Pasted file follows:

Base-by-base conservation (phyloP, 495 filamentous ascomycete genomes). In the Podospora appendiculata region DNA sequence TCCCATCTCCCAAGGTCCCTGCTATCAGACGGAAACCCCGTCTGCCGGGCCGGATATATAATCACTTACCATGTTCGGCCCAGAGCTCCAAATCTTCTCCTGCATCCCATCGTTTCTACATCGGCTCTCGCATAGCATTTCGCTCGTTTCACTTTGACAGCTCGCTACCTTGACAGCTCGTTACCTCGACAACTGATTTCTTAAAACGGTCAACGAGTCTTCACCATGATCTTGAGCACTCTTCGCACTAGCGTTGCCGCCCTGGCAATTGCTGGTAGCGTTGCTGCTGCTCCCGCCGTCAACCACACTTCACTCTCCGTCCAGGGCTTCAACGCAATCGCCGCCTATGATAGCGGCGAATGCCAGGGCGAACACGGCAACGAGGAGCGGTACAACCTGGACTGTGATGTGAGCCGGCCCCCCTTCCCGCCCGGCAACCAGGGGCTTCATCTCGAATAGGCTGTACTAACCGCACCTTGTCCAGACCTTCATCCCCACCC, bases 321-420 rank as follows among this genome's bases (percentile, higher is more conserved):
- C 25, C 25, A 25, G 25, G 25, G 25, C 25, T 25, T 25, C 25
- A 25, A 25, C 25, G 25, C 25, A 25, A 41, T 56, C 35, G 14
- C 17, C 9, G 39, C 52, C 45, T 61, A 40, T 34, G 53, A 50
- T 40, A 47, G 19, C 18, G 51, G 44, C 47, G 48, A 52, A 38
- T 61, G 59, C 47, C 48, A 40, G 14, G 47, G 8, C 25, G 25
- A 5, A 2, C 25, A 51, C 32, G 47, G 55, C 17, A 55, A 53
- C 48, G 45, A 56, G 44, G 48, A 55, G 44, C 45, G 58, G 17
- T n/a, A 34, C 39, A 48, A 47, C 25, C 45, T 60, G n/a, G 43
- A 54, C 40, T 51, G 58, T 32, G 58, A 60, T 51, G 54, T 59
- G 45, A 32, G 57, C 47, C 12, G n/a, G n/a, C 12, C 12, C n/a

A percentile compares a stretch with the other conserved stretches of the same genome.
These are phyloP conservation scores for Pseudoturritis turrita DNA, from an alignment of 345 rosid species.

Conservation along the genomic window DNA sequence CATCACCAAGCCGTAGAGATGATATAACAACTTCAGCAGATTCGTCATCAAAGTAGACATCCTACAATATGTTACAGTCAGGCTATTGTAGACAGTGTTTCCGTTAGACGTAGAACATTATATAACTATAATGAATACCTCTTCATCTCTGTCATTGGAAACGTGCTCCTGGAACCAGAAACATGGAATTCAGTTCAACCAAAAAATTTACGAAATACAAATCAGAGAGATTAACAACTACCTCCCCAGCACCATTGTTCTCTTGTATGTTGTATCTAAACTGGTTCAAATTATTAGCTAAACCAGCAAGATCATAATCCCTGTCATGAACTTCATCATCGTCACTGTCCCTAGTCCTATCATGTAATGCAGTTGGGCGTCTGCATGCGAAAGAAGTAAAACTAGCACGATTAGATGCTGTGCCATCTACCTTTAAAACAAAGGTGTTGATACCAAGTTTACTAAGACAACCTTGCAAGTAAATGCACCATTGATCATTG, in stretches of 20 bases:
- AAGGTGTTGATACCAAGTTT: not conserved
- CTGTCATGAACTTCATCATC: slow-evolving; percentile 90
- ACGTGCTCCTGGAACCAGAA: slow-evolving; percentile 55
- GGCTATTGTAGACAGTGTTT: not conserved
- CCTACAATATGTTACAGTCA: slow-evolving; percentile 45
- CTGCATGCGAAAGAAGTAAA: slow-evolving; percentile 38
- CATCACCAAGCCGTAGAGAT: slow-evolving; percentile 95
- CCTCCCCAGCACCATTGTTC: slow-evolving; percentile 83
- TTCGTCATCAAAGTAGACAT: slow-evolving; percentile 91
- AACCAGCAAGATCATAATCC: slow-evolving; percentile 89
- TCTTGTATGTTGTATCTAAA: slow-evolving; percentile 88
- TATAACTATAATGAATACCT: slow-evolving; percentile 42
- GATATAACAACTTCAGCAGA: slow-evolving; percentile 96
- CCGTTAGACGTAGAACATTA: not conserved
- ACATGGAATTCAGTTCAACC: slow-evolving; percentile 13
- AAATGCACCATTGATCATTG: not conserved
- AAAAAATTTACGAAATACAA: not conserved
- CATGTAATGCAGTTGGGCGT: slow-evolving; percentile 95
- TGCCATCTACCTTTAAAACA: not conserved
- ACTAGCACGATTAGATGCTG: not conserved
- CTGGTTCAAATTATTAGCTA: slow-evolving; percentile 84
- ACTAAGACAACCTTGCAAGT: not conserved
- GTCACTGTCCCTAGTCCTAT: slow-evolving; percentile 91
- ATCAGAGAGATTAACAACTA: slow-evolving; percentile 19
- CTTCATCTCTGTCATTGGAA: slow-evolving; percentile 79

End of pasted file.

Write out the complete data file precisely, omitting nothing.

Base-by-base conservation (phyloP, 495 filamentous ascomycete genomes). In the Podospora appendiculata region DNA sequence TCCCATCTCCCAAGGTCCCTGCTATCAGACGGAAACCCCGTCTGCCGGGCCGGATATATAATCACTTACCATGTTCGGCCCAGAGCTCCAAATCTTCTCCTGCATCCCATCGTTTCTACATCGGCTCTCGCATAGCATTTCGCTCGTTTCACTTTGACAGCTCGCTACCTTGACAGCTCGTTACCTCGACAACTGATTTCTTAAAACGGTCAACGAGTCTTCACCATGATCTTGAGCACTCTTCGCACTAGCGTTGCCGCCCTGGCAATTGCTGGTAGCGTTGCTGCTGCTCCCGCCGTCAACCACACTTCACTCTCCGTCCAGGGCTTCAACGCAATCGCCGCCTATGATAGCGGCGAATGCCAGGGCGAACACGGCAACGAGGAGCGGTACAACCTGGACTGTGATGTGAGCCGGCCCCCCTTCCCGCCCGGCAACCAGGGGCTTCATCTCGAATAGGCTGTACTAACCGCACCTTGTCCAGACCTTCATCCCCACCC, bases 321-420 rank as follows among this genome's bases (percentile, higher is more conserved):
- C 25, C 25, A 25, G 25, G 25, G 25, C 25, T 25, T 25, C 25
- A 25, A 25, C 25, G 25, C 25, A 25, A 41, T 56, C 35, G 14
- C 17, C 9, G 39, C 52, C 45, T 61, A 40, T 34, G 53, A 50
- T 40, A 47, G 19, C 18, G 51, G 44, C 47, G 48, A 52, A 38
- T 61, G 59, C 47, C 48, A 40, G 14, G 47, G 8, C 25, G 25
- A 5, A 2, C 25, A 51, C 32, G 47, G 55, C 17, A 55, A 53
- C 48, G 45, A 56, G 44, G 48, A 55, G 44, C 45, G 58, G 17
- T n/a, A 34, C 39, A 48, A 47, C 25, C 45, T 60, G n/a, G 43
- A 54, C 40, T 51, G 58, T 32, G 58, A 60, T 51, G 54, T 59
- G 45, A 32, G 57, C 47, C 12, G n/a, G n/a, C 12, C 12, C n/a

A percentile compares a stretch with the other conserved stretches of the same genome.
These are phyloP conservation scores for Pseudoturritis turrita DNA, from an alignment of 345 rosid species.

Conservation along the genomic window DNA sequence CATCACCAAGCCGTAGAGATGATATAACAACTTCAGCAGATTCGTCATCAAAGTAGACATCCTACAATATGTTACAGTCAGGCTATTGTAGACAGTGTTTCCGTTAGACGTAGAACATTATATAACTATAATGAATACCTCTTCATCTCTGTCATTGGAAACGTGCTCCTGGAACCAGAAACATGGAATTCAGTTCAACCAAAAAATTTACGAAATACAAATCAGAGAGATTAACAACTACCTCCCCAGCACCATTGTTCTCTTGTATGTTGTATCTAAACTGGTTCAAATTATTAGCTAAACCAGCAAGATCATAATCCCTGTCATGAACTTCATCATCGTCACTGTCCCTAGTCCTATCATGTAATGCAGTTGGGCGTCTGCATGCGAAAGAAGTAAAACTAGCACGATTAGATGCTGTGCCATCTACCTTTAAAACAAAGGTGTTGATACCAAGTTTACTAAGACAACCTTGCAAGTAAATGCACCATTGATCATTG, in stretches of 20 bases:
- AAGGTGTTGATACCAAGTTT: not conserved
- CTGTCATGAACTTCATCATC: slow-evolving; percentile 90
- ACGTGCTCCTGGAACCAGAA: slow-evolving; percentile 55
- GGCTATTGTAGACAGTGTTT: not conserved
- CCTACAATATGTTACAGTCA: slow-evolving; percentile 45
- CTGCATGCGAAAGAAGTAAA: slow-evolving; percentile 38
- CATCACCAAGCCGTAGAGAT: slow-evolving; percentile 95
- CCTCCCCAGCACCATTGTTC: slow-evolving; percentile 83
- TTCGTCATCAAAGTAGACAT: slow-evolving; percentile 91
- AACCAGCAAGATCATAATCC: slow-evolving; percentile 89
- TCTTGTATGTTGTATCTAAA: slow-evolving; percentile 88
- TATAACTATAATGAATACCT: slow-evolving; percentile 42
- GATATAACAACTTCAGCAGA: slow-evolving; percentile 96
- CCGTTAGACGTAGAACATTA: not conserved
- ACATGGAATTCAGTTCAACC: slow-evolving; percentile 13
- AAATGCACCATTGATCATTG: not conserved
- AAAAAATTTACGAAATACAA: not conserved
- CATGTAATGCAGTTGGGCGT: slow-evolving; percentile 95
- TGCCATCTACCTTTAAAACA: not conserved
- ACTAGCACGATTAGATGCTG: not conserved
- CTGGTTCAAATTATTAGCTA: slow-evolving; percentile 84
- ACTAAGACAACCTTGCAAGT: not conserved
- GTCACTGTCCCTAGTCCTAT: slow-evolving; percentile 91
- ATCAGAGAGATTAACAACTA: slow-evolving; percentile 19
- CTTCATCTCTGTCATTGGAA: slow-evolving; percentile 79